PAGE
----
• Complicated structures such as the dam and pipeline could– according to the RWSA's own documents– be underpriced by 100 percent and still count as "accurate" estimates.

• Fifty years of piping water uphill creates a sizable carbon footprint.

Plan omits

annual cost of turbidity removal chemicals including sodium permanganate, aluminum suIfate, polymer, and caustic soda.

–annual costs for disposing of the resulting mud

–annual repair costs for the new pumphouse

–annual repair costs for the 36" pipeline.

* Due to recent statements by local officials endorsing maintenance dredging, the Hook has added $15 million (a 50-year maintenance cost employed by the Citizens) to the official RWSA plan cost.


What's environmentally controversial:

• Puts most of the area's water supply in a body straddled by Interstate 64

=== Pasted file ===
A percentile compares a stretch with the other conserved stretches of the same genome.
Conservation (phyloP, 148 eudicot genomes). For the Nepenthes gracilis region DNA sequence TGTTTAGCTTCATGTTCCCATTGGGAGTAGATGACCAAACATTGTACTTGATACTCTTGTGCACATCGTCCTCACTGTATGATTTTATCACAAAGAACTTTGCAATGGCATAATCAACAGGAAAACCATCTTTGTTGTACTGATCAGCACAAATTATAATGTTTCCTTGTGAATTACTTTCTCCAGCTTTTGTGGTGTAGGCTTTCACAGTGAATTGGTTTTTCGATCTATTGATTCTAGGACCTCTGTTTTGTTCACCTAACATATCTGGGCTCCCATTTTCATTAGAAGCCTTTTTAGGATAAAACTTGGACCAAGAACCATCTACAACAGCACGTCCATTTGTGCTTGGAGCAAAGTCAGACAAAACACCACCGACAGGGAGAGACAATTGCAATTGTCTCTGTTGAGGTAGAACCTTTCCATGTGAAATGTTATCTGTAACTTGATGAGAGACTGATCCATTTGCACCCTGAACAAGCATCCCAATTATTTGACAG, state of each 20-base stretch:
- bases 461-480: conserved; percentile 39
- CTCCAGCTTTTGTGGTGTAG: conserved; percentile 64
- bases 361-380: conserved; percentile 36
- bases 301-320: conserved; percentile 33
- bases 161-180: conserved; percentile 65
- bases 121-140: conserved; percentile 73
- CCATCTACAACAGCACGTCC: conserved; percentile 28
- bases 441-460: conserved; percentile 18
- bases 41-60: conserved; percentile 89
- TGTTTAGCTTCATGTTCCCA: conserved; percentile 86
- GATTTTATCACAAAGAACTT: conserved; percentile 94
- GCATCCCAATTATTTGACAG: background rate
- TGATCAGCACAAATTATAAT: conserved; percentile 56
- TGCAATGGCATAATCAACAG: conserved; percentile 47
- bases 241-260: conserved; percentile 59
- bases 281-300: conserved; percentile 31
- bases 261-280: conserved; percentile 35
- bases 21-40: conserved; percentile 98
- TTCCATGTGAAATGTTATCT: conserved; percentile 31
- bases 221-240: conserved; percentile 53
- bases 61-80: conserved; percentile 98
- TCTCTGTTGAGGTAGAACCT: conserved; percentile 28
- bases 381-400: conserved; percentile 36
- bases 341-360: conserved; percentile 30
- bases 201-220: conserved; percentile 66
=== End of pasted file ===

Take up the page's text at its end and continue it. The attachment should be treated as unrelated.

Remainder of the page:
• Decommissions the pipeline from Sugar Hollow reservoir, whose water the state Health Department has hailed as the best in Albemarle

• Requires clear-cutting of 180 acres of mature forest in a nationally hailed bird sanctuary

• Would flood 14,033 feet (2.65 miles) of streams

• The massive pipeline in new right-of-way crossing 32 streams along the proposed 9.5-mile route


Alternate plan

Repair existing Ragged Mountain Dam spillway


Restoration dredging of initial 2 million yards at Rivanna Reservoir (14.3 MGD - includes other existing sources)


Build forebays and maintenance dredging for 50 years


Install flow control valves on Beaver Creek Reservoir (.8 MGD)


Install flow control valves on Lake Albemarle (.7 MGD)


Install flow control valves for 5' drawdown of Chris Green Lake (.5 MGD)


Install emergency intake boom on Rivanna Reservoir (1 MGD)


30-inch pipeline to Observatory treatment plant


Renovate Observatory treatment plant at existing 4 mgd


Bolster South Fork treatment plant to 16 mgd


Replace 18"-inch Sugar Hollow pipeline


Total Project Cost 



What's delivered: 17.3 MGD water